If you’re on the web, you already know what a LINK is. It’s highlighted words, phrases or images that take a reader to another page, on your website or blog, or to another website entirely.
They can be used to add information to an article, to categorize information, group services or products for a company, or a variety of other points of interest. They can even be used to set up any easy method for visitors to send you email.
Links are pretty simple things to code, but they do have a few parameters that are worth noting.
page name </A>
|A link tag is like any other HTML tag. It has a starting tag and ending tag.
| Links to files in
page name </A>
|When you create your website, you should keep it as organized as possible. For instance, pages about Wolves should go in their own file folder/directory, and pages about information technology should go in another. This not only helps you keep track of your pages, it also keeps it more manageable when you want or need to make global changes to a particular section of your website. Note: You won’t have this kind of control on a blog site.
On a static website, your main webpages will be in the main file folder, what techies call the main or ROOT directory. The additional directories are called sub-directories and they are the children of the ROOT.
Navigating between directories is easily done with the “../” direction. Let’s pretend for a moment that you’re working on a page called “creatinglinks.html” and you want to set up a link to the “abcwolf.html” page. You must tell the browser to go up one level and then come back down into the wolves directory to find the page you want. Your code will look like this:
| Setting the TARGET
|The HREF tag has one useful parameter, the Target. The Target parameter tells the browser how it should load the page/file you’re linking to. Should it load in the current window or a new window?
If you’re linking to a page on your website or blog, you should load pages in the current window. Since this is the default, you don’t need to do anything extra. But if you’re linking to a page outside of your website, you should load that page in a new window.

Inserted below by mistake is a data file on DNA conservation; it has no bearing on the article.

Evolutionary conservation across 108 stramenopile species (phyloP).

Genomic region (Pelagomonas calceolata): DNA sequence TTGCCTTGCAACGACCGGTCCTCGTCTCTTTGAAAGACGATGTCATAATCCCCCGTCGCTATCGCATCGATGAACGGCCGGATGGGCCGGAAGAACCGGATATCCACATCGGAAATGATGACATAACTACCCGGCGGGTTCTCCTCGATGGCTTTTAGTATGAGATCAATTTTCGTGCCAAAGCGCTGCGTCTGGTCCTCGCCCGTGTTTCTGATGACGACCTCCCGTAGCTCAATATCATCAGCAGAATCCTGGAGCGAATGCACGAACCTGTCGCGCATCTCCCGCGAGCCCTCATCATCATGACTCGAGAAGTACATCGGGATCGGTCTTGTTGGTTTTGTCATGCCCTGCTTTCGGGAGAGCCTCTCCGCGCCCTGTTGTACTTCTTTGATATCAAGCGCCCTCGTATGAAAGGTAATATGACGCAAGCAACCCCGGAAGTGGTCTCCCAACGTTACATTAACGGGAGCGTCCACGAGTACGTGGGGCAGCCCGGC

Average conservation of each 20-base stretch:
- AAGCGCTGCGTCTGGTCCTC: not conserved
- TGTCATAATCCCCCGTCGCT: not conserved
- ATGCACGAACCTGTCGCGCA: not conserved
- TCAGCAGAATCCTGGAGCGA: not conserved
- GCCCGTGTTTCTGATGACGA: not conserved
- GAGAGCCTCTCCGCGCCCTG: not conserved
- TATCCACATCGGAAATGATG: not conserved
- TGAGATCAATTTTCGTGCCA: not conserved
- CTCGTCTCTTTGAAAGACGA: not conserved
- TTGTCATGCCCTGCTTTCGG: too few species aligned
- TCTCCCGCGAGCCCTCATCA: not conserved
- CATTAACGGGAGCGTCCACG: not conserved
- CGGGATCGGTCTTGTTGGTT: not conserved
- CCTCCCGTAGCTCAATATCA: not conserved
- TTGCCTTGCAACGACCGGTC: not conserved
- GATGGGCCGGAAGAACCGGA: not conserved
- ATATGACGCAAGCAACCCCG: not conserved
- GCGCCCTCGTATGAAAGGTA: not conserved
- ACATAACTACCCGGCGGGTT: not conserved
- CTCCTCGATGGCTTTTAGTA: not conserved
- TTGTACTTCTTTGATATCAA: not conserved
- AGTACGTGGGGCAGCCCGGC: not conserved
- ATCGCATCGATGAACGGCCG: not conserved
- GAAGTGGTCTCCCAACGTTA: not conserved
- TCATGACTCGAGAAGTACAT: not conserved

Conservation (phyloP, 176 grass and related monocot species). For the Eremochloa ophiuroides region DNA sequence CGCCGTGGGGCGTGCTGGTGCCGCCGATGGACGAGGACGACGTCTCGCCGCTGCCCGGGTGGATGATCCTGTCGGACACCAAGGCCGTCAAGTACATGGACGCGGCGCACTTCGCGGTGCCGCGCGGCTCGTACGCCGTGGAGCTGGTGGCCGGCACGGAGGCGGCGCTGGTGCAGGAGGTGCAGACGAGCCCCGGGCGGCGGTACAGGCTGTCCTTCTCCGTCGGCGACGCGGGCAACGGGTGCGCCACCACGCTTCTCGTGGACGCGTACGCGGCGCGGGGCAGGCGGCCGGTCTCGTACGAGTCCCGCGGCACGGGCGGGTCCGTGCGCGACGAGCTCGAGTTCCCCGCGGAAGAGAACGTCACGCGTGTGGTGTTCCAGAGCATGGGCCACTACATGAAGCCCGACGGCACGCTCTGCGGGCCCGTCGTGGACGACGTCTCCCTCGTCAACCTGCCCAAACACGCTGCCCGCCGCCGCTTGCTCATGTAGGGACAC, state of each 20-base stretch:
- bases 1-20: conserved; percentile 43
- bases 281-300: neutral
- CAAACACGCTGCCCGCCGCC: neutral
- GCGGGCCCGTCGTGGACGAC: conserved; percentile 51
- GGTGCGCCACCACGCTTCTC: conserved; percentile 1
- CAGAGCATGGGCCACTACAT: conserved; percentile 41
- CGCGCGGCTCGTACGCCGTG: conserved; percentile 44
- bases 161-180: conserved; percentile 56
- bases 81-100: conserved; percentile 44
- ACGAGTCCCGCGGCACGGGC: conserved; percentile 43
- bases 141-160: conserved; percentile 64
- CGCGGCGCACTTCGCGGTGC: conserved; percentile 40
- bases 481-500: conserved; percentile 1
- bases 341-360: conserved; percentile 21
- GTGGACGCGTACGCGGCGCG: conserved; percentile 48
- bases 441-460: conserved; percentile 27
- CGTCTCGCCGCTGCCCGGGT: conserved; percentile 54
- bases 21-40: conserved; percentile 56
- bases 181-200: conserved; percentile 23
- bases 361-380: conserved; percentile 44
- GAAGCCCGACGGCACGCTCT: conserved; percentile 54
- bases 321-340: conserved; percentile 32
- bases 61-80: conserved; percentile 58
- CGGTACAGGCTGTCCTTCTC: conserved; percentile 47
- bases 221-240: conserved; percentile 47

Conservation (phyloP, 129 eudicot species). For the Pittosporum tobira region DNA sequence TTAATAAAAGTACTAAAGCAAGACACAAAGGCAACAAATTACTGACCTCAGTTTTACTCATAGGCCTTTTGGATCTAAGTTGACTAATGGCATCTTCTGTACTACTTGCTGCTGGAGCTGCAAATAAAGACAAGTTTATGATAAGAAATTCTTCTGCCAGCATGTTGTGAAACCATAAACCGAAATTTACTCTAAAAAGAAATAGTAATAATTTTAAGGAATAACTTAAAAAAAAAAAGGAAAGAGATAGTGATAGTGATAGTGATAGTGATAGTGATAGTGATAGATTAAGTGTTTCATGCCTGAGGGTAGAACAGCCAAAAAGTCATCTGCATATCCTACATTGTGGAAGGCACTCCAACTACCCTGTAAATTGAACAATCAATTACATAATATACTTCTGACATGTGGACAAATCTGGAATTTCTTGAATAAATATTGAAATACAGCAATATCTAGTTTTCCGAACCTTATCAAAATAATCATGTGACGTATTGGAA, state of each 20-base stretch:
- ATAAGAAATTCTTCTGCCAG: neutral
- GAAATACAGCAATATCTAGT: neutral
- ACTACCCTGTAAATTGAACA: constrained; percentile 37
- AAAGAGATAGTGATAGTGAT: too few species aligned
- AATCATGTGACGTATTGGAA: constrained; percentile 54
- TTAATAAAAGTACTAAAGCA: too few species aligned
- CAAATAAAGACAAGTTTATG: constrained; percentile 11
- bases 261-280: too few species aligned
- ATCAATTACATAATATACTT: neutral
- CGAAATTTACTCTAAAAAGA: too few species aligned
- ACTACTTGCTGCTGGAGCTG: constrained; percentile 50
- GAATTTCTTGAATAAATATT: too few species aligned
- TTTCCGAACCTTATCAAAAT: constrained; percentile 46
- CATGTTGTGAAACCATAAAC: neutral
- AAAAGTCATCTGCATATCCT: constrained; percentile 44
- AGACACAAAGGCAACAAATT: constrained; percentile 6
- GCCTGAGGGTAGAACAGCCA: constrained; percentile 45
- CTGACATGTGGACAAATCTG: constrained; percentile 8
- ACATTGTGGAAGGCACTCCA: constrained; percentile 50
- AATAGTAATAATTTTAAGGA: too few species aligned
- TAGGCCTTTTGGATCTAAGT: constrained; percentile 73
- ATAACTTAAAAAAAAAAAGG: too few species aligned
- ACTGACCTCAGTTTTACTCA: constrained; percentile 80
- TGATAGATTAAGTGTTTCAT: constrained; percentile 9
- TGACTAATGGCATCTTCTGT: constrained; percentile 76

The browser will decide what the new window is based on your readers personal settings. So if they want new pages opened in a new tab or an entirely new window, they get what they want. All you have to do is tell the browser to open that new view. And that’s done by adding the Target=_blank. Your link would look like this:
<A HREF=”http://reference.sitepoint.com/html/a/target” target=_blank>HTML Elements Link:Target Parameter</A>
There are additional values to the Target parameter, but if you’re not an advanced HTML user, this is the only one you’ll probably use. You can click on the link above and see the additional values, which are primarily used for pages that include framesets.
| Image Links
|We’ll talk more about images in HTML 105, but links can be text bases or image based. The code on the left is an example of an image based link. Click on the picture and you’ll go to that page.
Images within an article can be useful to pull a visitor into your article, or grab their attention for a sale. If you are offering a 25% Discount on sale items, you might want to link your visitors to a sale page through both text in your article AND through a graphic that says “25% Off”.
|Links Within A Page
page name </A>
|Sometimes you might have a webpage that’s so long, you decide it needs a menu list or table of contents at the beginning of the page, where the links take your visitors to various sections within the same page.
You might be familiar with this if you’ve been to a Wikipedia webpage and used their Contents to quickly jump to the section you’re interested in. They provide a short summary of the article, then a table of contents that includes links to various sections on that same page.